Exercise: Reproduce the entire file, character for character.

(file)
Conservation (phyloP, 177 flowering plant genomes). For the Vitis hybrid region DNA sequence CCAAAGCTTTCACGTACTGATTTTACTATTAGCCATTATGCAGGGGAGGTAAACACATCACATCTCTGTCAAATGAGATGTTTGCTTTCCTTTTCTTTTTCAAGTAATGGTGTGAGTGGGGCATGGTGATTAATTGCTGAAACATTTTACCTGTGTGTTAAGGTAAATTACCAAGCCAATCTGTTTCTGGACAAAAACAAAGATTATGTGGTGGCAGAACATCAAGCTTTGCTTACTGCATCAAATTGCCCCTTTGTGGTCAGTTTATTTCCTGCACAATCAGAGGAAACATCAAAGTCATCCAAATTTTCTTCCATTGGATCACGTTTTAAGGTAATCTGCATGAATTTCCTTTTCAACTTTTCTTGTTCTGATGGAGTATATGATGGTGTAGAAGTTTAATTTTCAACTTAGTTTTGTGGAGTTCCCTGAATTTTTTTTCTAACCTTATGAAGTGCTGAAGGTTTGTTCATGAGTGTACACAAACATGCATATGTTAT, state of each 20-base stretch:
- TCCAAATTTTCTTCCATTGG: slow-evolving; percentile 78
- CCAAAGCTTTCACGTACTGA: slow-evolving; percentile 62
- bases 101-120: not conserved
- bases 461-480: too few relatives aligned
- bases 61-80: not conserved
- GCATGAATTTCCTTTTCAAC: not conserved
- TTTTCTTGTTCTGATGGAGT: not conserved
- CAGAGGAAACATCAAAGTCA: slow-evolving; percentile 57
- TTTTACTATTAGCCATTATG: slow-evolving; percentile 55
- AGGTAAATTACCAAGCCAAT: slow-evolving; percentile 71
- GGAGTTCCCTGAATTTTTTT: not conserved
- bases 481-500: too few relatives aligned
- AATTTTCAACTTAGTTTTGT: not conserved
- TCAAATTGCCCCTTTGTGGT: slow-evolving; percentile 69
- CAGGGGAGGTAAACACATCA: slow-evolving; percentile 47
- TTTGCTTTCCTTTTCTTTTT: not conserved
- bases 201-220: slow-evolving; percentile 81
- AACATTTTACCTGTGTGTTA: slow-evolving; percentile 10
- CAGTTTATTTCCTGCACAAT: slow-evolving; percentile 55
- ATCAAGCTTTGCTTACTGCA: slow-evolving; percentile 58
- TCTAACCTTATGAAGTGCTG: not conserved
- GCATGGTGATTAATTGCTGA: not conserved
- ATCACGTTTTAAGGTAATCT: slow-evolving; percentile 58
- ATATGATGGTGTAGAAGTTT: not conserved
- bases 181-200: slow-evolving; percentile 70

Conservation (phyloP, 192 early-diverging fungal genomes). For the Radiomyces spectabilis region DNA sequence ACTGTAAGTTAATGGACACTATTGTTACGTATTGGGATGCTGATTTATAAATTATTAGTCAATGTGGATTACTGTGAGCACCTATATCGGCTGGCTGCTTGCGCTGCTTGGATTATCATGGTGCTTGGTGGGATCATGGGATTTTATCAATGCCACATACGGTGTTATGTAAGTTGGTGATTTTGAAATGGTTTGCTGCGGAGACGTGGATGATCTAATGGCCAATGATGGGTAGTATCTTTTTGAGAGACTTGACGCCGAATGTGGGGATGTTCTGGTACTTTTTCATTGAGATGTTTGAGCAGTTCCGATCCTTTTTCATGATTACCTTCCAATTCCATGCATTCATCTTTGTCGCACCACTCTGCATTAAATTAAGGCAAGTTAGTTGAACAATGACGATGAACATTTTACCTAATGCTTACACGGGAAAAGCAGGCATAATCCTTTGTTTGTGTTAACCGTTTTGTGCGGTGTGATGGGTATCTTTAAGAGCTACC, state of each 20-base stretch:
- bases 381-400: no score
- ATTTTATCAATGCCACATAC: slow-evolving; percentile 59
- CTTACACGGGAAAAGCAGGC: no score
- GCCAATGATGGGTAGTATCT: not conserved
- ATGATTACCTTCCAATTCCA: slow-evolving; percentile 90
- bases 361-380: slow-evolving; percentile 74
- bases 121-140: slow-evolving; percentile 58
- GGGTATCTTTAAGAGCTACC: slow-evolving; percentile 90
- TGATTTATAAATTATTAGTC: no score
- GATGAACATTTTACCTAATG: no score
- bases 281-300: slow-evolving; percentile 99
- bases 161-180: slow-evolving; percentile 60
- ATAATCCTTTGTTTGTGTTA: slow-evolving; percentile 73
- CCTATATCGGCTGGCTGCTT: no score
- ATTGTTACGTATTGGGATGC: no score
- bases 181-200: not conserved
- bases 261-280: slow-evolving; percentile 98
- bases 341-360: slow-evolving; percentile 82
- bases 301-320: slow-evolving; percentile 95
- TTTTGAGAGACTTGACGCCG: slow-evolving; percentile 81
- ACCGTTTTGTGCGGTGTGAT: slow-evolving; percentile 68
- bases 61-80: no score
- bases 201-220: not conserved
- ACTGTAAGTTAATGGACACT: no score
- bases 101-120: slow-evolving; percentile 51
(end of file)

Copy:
Conservation (phyloP, 177 flowering plant genomes). For the Vitis hybrid region DNA sequence CCAAAGCTTTCACGTACTGATTTTACTATTAGCCATTATGCAGGGGAGGTAAACACATCACATCTCTGTCAAATGAGATGTTTGCTTTCCTTTTCTTTTTCAAGTAATGGTGTGAGTGGGGCATGGTGATTAATTGCTGAAACATTTTACCTGTGTGTTAAGGTAAATTACCAAGCCAATCTGTTTCTGGACAAAAACAAAGATTATGTGGTGGCAGAACATCAAGCTTTGCTTACTGCATCAAATTGCCCCTTTGTGGTCAGTTTATTTCCTGCACAATCAGAGGAAACATCAAAGTCATCCAAATTTTCTTCCATTGGATCACGTTTTAAGGTAATCTGCATGAATTTCCTTTTCAACTTTTCTTGTTCTGATGGAGTATATGATGGTGTAGAAGTTTAATTTTCAACTTAGTTTTGTGGAGTTCCCTGAATTTTTTTTCTAACCTTATGAAGTGCTGAAGGTTTGTTCATGAGTGTACACAAACATGCATATGTTAT, state of each 20-base stretch:
- TCCAAATTTTCTTCCATTGG: slow-evolving; percentile 78
- CCAAAGCTTTCACGTACTGA: slow-evolving; percentile 62
- bases 101-120: not conserved
- bases 461-480: too few relatives aligned
- bases 61-80: not conserved
- GCATGAATTTCCTTTTCAAC: not conserved
- TTTTCTTGTTCTGATGGAGT: not conserved
- CAGAGGAAACATCAAAGTCA: slow-evolving; percentile 57
- TTTTACTATTAGCCATTATG: slow-evolving; percentile 55
- AGGTAAATTACCAAGCCAAT: slow-evolving; percentile 71
- GGAGTTCCCTGAATTTTTTT: not conserved
- bases 481-500: too few relatives aligned
- AATTTTCAACTTAGTTTTGT: not conserved
- TCAAATTGCCCCTTTGTGGT: slow-evolving; percentile 69
- CAGGGGAGGTAAACACATCA: slow-evolving; percentile 47
- TTTGCTTTCCTTTTCTTTTT: not conserved
- bases 201-220: slow-evolving; percentile 81
- AACATTTTACCTGTGTGTTA: slow-evolving; percentile 10
- CAGTTTATTTCCTGCACAAT: slow-evolving; percentile 55
- ATCAAGCTTTGCTTACTGCA: slow-evolving; percentile 58
- TCTAACCTTATGAAGTGCTG: not conserved
- GCATGGTGATTAATTGCTGA: not conserved
- ATCACGTTTTAAGGTAATCT: slow-evolving; percentile 58
- ATATGATGGTGTAGAAGTTT: not conserved
- bases 181-200: slow-evolving; percentile 70

Conservation (phyloP, 192 early-diverging fungal genomes). For the Radiomyces spectabilis region DNA sequence ACTGTAAGTTAATGGACACTATTGTTACGTATTGGGATGCTGATTTATAAATTATTAGTCAATGTGGATTACTGTGAGCACCTATATCGGCTGGCTGCTTGCGCTGCTTGGATTATCATGGTGCTTGGTGGGATCATGGGATTTTATCAATGCCACATACGGTGTTATGTAAGTTGGTGATTTTGAAATGGTTTGCTGCGGAGACGTGGATGATCTAATGGCCAATGATGGGTAGTATCTTTTTGAGAGACTTGACGCCGAATGTGGGGATGTTCTGGTACTTTTTCATTGAGATGTTTGAGCAGTTCCGATCCTTTTTCATGATTACCTTCCAATTCCATGCATTCATCTTTGTCGCACCACTCTGCATTAAATTAAGGCAAGTTAGTTGAACAATGACGATGAACATTTTACCTAATGCTTACACGGGAAAAGCAGGCATAATCCTTTGTTTGTGTTAACCGTTTTGTGCGGTGTGATGGGTATCTTTAAGAGCTACC, state of each 20-base stretch:
- bases 381-400: no score
- ATTTTATCAATGCCACATAC: slow-evolving; percentile 59
- CTTACACGGGAAAAGCAGGC: no score
- GCCAATGATGGGTAGTATCT: not conserved
- ATGATTACCTTCCAATTCCA: slow-evolving; percentile 90
- bases 361-380: slow-evolving; percentile 74
- bases 121-140: slow-evolving; percentile 58
- GGGTATCTTTAAGAGCTACC: slow-evolving; percentile 90
- TGATTTATAAATTATTAGTC: no score
- GATGAACATTTTACCTAATG: no score
- bases 281-300: slow-evolving; percentile 99
- bases 161-180: slow-evolving; percentile 60
- ATAATCCTTTGTTTGTGTTA: slow-evolving; percentile 73
- CCTATATCGGCTGGCTGCTT: no score
- ATTGTTACGTATTGGGATGC: no score
- bases 181-200: not conserved
- bases 261-280: slow-evolving; percentile 98
- bases 341-360: slow-evolving; percentile 82
- bases 301-320: slow-evolving; percentile 95
- TTTTGAGAGACTTGACGCCG: slow-evolving; percentile 81
- ACCGTTTTGTGCGGTGTGAT: slow-evolving; percentile 68
- bases 61-80: no score
- bases 201-220: not conserved
- ACTGTAAGTTAATGGACACT: no score
- bases 101-120: slow-evolving; percentile 51